• A harmonized structure of the complete system—with vertically nested “cellular” systems;
  • Automated trading of direct or aggregated energy flexibilities and flexible energy products, with trading intervals equal to tariff intervals or closer to real-time for critical transients;
  • Energy flexibilities offered on the market by the prosumers, active consumers, and producers (collectively termed “Prosumers”). The flexibilities are extracted from energy reservoirs, either virtual or explicit;
  • Flexibilities offered by prosumers that are purchased by other prosumers (peer-to-peer), traders, or system operators for ancillary services;
  • Dynamic pricing established by forecasting the needs of the system operators for congestion avoidance and for balancing the grid;
  • Enhanced observability and forecasting of local conditions on the grid;
  • The use of the concept of net income/revenue based on the avoided cost principle to select the flex energy supplier and for the TSO–DSO partitioning of responsibilities and remuneration;
  • Offering flexibilities, aggregating them, and trading, using one of the standardized open protocols, such as the generalized FlexOffer [5];
  • Maximizing the available DR of the prosumers on the market; dynamic pricing based on local conditions on the grid is used;
  • Energy transfer costs that are added to the costs of energy flexibilities when comparing the flex offers in the MBA (implicit transfer capacity trading). This enables overall MBA system optimization. The point of comparison is the topological location of (predicted) congestion or disbalance;
  • Different users (TSO, DSO, BRP, etc.) competing for the same flexibility when using open market principles.
Complete harmonization represents:
  • Interoperability and scalability, which is achieved much easier in a harmonized system (=structured into vertically nested “cellular” systems);
    • A limited number of use cases (=markets);
    • The same (type of) roles (=unit actors);
    • The same (type of) unit processes.
  • The synergy between system operators and prosumers; dynamic pricing based on local conditions of the grid.

5.1. Automated Trading of Flexibilities

Enabling technology for full harmonization of the energy system is the automated trading of energy flexibility and flexible energy products close to real-time and offered by the prosumers—all types of parties connected to the grid.
The trading intervals are, as a default, equal to tariff intervals but can be shorter, depending on the request of the buyer. Requests are based on the forecasted needs of the buyer. For time-critical events on the grid, trading intervals of 1 min are possible.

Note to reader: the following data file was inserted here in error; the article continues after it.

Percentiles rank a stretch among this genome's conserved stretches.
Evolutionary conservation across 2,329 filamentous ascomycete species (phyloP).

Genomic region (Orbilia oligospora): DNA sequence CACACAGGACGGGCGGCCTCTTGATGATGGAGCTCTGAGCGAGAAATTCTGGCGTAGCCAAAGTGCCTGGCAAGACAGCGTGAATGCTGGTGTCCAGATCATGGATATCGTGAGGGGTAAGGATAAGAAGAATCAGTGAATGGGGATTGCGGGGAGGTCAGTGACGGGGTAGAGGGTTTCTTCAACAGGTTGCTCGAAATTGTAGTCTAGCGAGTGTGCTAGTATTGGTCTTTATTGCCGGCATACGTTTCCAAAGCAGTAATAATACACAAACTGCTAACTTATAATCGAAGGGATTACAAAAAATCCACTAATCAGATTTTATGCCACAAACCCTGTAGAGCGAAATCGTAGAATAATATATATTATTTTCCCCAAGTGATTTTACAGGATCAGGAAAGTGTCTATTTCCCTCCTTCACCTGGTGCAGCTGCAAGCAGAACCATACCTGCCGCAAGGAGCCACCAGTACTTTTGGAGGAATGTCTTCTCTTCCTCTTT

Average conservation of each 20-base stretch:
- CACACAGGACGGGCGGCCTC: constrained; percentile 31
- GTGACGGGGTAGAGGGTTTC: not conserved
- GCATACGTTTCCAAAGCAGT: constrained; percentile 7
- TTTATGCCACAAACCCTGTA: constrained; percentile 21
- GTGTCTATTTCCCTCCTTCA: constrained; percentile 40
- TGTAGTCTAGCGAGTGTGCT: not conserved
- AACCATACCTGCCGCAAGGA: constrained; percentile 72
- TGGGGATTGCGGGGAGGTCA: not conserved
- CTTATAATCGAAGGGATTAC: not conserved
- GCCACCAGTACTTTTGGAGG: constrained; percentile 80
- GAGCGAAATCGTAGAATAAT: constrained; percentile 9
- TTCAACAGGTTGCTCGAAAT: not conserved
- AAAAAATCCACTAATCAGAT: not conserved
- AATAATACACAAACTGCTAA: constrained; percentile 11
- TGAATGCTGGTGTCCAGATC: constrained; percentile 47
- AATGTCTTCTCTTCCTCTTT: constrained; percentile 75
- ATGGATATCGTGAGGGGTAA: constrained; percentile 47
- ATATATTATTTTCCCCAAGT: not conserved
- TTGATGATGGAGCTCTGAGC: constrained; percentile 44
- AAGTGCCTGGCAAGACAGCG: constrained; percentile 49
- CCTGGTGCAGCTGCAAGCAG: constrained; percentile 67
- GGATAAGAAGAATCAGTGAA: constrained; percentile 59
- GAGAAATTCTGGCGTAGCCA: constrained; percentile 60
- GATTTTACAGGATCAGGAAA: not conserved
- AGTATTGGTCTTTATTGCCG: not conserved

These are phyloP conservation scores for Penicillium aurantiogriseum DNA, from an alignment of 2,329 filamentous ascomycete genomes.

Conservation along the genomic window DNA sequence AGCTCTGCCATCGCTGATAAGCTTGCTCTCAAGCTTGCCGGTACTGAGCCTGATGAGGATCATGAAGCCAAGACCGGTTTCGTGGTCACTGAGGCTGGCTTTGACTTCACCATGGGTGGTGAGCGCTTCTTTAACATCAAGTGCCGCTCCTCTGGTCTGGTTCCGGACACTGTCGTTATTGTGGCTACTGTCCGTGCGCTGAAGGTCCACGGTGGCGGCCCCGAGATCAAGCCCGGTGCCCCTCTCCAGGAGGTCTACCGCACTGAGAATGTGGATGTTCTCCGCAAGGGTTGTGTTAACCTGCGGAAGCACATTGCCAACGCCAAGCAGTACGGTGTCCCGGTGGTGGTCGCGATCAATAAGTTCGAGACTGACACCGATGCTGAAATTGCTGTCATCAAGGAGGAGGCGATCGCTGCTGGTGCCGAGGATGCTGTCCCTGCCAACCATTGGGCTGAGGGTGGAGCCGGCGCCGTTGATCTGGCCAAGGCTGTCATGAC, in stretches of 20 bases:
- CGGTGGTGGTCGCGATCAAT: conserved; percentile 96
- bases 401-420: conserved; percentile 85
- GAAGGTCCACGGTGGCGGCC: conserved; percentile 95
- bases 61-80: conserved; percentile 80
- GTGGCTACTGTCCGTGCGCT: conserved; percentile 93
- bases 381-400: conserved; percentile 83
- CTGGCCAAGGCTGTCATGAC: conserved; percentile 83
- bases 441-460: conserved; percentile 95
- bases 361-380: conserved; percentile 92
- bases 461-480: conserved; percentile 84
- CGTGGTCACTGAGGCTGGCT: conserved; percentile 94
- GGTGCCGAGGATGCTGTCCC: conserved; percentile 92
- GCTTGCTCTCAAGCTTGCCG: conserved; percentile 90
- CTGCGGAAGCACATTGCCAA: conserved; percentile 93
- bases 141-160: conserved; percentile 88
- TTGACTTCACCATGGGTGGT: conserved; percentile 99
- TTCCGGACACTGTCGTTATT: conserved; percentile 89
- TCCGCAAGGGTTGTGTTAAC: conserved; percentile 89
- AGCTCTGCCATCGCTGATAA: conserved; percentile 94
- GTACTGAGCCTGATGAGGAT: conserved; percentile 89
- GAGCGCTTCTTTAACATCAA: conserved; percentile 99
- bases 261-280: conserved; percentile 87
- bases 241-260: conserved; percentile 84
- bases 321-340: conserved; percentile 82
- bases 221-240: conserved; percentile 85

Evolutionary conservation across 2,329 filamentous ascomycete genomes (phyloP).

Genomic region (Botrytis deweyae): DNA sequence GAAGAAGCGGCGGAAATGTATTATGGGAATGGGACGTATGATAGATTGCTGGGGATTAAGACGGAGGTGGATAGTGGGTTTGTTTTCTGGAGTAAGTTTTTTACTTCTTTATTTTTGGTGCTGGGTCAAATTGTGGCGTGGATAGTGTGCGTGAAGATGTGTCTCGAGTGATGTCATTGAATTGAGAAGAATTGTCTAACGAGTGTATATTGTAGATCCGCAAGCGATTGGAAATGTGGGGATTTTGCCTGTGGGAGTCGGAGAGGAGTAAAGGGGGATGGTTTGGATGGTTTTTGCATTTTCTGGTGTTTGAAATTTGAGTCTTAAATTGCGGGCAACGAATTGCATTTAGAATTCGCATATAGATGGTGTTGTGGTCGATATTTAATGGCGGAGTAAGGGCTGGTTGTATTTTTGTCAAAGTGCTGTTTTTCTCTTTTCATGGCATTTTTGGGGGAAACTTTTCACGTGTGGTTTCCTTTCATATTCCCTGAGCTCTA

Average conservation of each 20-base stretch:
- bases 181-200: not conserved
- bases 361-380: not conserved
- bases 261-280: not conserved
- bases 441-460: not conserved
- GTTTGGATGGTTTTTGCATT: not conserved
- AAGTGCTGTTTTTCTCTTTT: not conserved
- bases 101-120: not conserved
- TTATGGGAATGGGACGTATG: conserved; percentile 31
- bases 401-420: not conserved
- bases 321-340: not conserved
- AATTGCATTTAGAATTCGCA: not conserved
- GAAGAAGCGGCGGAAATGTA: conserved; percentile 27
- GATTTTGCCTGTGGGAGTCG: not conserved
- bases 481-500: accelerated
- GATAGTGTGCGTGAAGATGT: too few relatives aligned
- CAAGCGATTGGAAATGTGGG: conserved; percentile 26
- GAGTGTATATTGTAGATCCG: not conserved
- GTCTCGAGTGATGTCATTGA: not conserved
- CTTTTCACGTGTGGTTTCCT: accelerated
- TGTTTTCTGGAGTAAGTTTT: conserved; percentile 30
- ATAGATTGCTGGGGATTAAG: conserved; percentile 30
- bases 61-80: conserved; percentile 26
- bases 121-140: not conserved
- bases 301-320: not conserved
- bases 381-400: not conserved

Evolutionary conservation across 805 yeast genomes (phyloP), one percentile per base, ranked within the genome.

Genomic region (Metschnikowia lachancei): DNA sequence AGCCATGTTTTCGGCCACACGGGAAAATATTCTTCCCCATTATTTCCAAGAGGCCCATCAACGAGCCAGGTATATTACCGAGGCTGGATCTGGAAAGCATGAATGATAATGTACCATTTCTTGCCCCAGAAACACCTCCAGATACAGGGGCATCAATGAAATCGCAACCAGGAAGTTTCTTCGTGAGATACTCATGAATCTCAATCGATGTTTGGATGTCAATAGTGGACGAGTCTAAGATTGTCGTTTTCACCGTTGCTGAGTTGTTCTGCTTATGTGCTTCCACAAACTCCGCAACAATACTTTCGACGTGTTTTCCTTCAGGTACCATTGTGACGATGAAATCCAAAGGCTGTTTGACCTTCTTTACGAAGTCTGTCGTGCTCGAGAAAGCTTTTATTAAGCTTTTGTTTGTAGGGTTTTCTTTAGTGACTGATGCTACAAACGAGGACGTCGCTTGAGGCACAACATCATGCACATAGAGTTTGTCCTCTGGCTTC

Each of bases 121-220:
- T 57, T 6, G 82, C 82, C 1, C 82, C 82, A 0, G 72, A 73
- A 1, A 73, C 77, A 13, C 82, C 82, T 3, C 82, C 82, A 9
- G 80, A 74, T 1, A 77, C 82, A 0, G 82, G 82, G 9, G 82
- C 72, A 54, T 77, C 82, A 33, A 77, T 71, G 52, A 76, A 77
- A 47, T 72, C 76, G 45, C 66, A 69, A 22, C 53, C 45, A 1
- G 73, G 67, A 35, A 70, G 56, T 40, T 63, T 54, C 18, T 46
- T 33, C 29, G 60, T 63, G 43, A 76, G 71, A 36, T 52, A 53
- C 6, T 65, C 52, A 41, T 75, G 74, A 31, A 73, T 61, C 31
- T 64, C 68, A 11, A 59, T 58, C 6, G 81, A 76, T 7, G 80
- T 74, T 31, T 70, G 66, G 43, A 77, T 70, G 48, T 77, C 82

Automated trading enables a localized approach; thus, offers issued by prosumers closer to the point of predicted transient are prioritized, using the implicit trading of energy transfer capacity, as described earlier in this section.
Depending on the Systemic use case—the type of the market—automated trading can be a one-sided pool type (1: many) or a two-sided pool (many: many); e.g., in internal LEC trading, trading is many: many (peer-to-peer), cf. Table 1 in Section 4.2.
A complementary enabler to automated trading is an advanced distribution grid observability system that is capable of the localized close-to-real-time forecasting of the state of the grid.

5.2. Prosumers and Dispersed Energy Production

Bringing prosumers to the status of active participants in flexibility trading is closely connected with the creation of local energy communities and with dispersed energy production as opposed to concentrated energy production. This reduces the share of the transfer of large amounts of energy over large distances at transmission levels and increases the level of local/regional self-supply. Self-supply will then do away with or alleviate the impact of a single failure criterion of active components in the electricity grid.
With this second pillar, the paradigm changes from the “cascade/waterfall” transmission distribution of electricity to multi-path, two-directional flows of energy based on two complementary production sources. Two-directional energy flows significantly increase the availability of the energy supply and the energy produced in local subsystems will represent a second energy supply source. This is becoming a progressively more and more important aspect in the view of the security of supply.

5.3. System-Wide Optimum in Smart Harmonized Electricity Market System

Harmonization of the energy supply system enables the formulation of a system-wide optimum over a complete MBA system. The necessary prerequisite is that (i) the flexibility offers can be compared on an equal footing and (ii) in comparison, all the avoided costs of alternative solutions are taken into account.
Formal conditions, formulated in project GOFLEX:
  • The location of the supply of flexibility and the topological location of the transient of the grid needing flexibility to avoid congestion and provide a balancing of energy flows on the grid;
  • The calculation of flexible energy transfer costs between the location of supply and the topological location of the transient. The costs include both marginal investment costs and associated operational costs;
  • The inclusion of calculated energy transfer costs, when comparing different offers, as part of the trading algorithm, i.e., including them as the implicit trading of energy transfer costs.